Pet’s Life

Editorial StaffMarch 4, 2021
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From the human-animal bond and a pet photo contest to hiking and fostering, the Arizona Humane Society provides ways to connect with – and even save – our furry friends.

The Human-Animal Bond

By Dr. Steven Hansen, Arizona Humane Society President and CEO

My passion is animals; more specifically the health and welfare of companion animals and their interactions with society. It’s all about the human-animal bond. 

As a Veterinarian, my commitment to saving the lives of animals started when I was quite young, when as a teenager I witnessed the true power of the human-animal bond and the incredible potential of unconditional love. One freezing Midwestern night, my Springer Spaniel, Brandy, didn’t return after I had let her outside. Suddenly, I heard barking and bundled up to see what Brandy had gotten into now. It led me to an elderly neighbor caught in the bitter cold out by her mailbox and unable to make it back up the driveway into her home. Brandy could sense the woman was in need of help, and had she not alerted me to my neighbor in trouble I hate to think what might have happened.

Photo courtesy Arizona Humane Society
Photo courtesy Arizona Humane Society

I will never forget that moment or the importance of the human-animal bond and how our relationship is impacted by behaviors that are critical to both of us. This relationship includes emotional, psychological, and physical interactions between people, animals, and the environment.

Dr. Hansen with his dog, Crosby; Photo courtesy Arizona Humane Society
Dr. Hansen with his dog, Crosby; Photo courtesy Arizona Humane Society

From an environmental standpoint, the Arizona Humane Society focuses heavily on our shelter pet’s environment and the experience we provide them. In 2019, we created our Animal Experience Department to ensure that our pets’ emotional needs were being met through daily enrichment activities to keep their minds engaged. We want to provide our pets with “An Excellent Experience Every Time” we interact with them.

Those experiences, coupled with the love, nutrition and medical care we provide our pets, are then returned to us tenfold in the emotional, psychological and physical benefits of pet ownership. Pets get us off of the couch, which leads to increased activity and an improved socially distanced social life. They not only fill our hearts, but can also make our hearts stronger, help reduce stress and anxiety, and give us extra meaning and purpose at a time when loneliness and social isolation has been at an all-time high during this pandemic. In fact, according to the Human Animal Bond Research Institute (HABRI), 81 percent of pet owners now feel closer to their pets due to the pandemic.

Dr. Hansen’s childhood dog, Brandy; Photo courtesy Arizona Humane Society
Dr. Hansen’s childhood dog, Brandy; Photo courtesy Arizona Humane Society

I highly encourage everyone to have at least one pet. At such an uncertain time in the world, they provide us with one constant: unconditional love.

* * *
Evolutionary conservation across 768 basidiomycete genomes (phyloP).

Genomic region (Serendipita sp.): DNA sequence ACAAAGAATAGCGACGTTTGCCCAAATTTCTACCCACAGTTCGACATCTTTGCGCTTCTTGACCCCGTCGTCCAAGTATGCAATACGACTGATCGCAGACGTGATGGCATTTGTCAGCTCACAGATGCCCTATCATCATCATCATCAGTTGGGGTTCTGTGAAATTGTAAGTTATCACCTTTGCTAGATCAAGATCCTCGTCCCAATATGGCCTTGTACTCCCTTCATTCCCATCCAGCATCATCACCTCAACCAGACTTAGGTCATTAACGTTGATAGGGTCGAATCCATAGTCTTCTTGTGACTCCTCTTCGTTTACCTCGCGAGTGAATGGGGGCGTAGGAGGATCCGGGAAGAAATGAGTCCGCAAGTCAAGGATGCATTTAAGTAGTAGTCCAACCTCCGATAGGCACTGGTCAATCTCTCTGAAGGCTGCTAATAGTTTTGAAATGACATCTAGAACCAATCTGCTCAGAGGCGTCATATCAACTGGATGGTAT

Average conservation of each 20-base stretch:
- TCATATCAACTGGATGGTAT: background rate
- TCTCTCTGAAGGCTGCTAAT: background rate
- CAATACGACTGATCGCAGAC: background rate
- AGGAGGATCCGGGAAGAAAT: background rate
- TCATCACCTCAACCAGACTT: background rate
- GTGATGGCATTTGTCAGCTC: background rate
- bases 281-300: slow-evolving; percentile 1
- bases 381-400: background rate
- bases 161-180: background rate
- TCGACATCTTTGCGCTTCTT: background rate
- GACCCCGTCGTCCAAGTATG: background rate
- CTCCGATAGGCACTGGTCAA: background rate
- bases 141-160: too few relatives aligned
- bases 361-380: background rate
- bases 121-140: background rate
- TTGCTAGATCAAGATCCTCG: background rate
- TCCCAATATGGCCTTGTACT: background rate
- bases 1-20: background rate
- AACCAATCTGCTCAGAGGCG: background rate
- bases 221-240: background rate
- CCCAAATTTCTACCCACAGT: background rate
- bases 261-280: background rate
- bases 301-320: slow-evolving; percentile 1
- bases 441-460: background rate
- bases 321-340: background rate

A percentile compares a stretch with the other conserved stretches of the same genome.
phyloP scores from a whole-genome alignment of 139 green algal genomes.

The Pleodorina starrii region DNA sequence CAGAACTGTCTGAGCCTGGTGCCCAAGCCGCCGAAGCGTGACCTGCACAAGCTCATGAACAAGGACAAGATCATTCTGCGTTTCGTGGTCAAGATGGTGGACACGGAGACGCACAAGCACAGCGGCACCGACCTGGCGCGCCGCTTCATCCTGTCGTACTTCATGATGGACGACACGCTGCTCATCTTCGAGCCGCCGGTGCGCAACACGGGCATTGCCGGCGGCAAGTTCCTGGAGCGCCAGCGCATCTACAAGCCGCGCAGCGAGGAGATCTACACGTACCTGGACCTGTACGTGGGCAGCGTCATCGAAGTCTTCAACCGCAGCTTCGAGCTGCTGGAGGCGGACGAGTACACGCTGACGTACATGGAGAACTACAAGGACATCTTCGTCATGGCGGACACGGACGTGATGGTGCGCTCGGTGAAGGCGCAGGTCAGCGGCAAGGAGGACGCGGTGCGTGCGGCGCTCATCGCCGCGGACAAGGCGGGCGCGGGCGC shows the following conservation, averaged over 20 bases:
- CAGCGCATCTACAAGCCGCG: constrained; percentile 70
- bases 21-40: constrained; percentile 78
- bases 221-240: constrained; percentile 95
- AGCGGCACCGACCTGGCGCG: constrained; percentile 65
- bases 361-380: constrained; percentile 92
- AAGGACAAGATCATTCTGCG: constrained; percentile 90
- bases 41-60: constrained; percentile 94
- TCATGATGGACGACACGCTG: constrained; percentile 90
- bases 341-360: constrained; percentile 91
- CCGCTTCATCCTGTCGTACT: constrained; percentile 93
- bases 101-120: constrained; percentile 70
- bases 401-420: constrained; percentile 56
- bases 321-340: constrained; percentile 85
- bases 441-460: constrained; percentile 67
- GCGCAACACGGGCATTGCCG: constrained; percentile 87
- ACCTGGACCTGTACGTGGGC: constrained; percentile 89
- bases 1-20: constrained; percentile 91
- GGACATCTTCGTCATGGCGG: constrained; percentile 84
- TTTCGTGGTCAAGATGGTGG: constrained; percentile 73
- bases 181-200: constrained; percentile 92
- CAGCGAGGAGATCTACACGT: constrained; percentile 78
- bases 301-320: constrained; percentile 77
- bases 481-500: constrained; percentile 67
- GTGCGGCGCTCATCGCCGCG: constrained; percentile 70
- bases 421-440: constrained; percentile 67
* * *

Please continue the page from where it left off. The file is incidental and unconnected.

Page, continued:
Did You Know?
The Arizona Humane Society offers Private In-Home Lessons, as well as Virtual Pet Training Lessons. To learn more about AHS’ pet training and behavior options or to schedule a lesson, visit azhumane.org/training.

Help Your Puppy Become a Social Butterfly, While Social Distancing

By Jenny Dagnino, Arizona Humane Society Behavior and Pet Training Manager

During a time when social distancing and working from home have become a way of life due to COVID-19, our pets are helping to fill a void. Animal welfare organizations across the country saw an influx in pet fostering and adoptions and many people added new puppies to their families. Socialization during a puppy’s first few months can help them develop coping skills for situations they might encounter throughout their life, so it’s important to build a good foundation. Here are some socialization games that can be played at home, or at a distance. Just be sure to have some tasty bite-size treats on hand.

New & Cool

Introduce your pet to safe household objects or appliances, like the vacuum, or oddly shaped items such as an open umbrella, by placing it on the floor and walking away from it. This allows your pup to approach and investigate it on their own. Toss treats on the floor near your puppy as they approach or sniff the item to reward them for their courage.

Happy Feet

Place some interesting materials on the floor to get your puppy used to walking on different surfaces. Make a treat-covered trail over cardboard, metal baking trays, wood, or pillows.

Go Undercover

Put on different hats and sunglasses or pull on your biggest jacket and other items that you don’t typically wear. While “undercover” offer treats or some playtime with your puppy’s favorite toy to help get them acclimated.

Photo courtesy Arizona Humane Society
Photo courtesy Arizona Humane Society
Become People-Watching Experts

Use the view from your window, front yard, park bench or hiking trail for some people-watching and reward your pup with treats for taking it all in from a distance.

Did You Hear That?!

Get your puppy used to different sounds and noises by playing recordings of thunderstorms and fireworks at a very low volume while playing with toys or calmly petting your puppy and giving treats.

All puppies are different, so be patient if your puppy reacts to some of these things with caution. If this happens, reward the small steps and always allow your pup to go at their own pace and make the choice to investigate.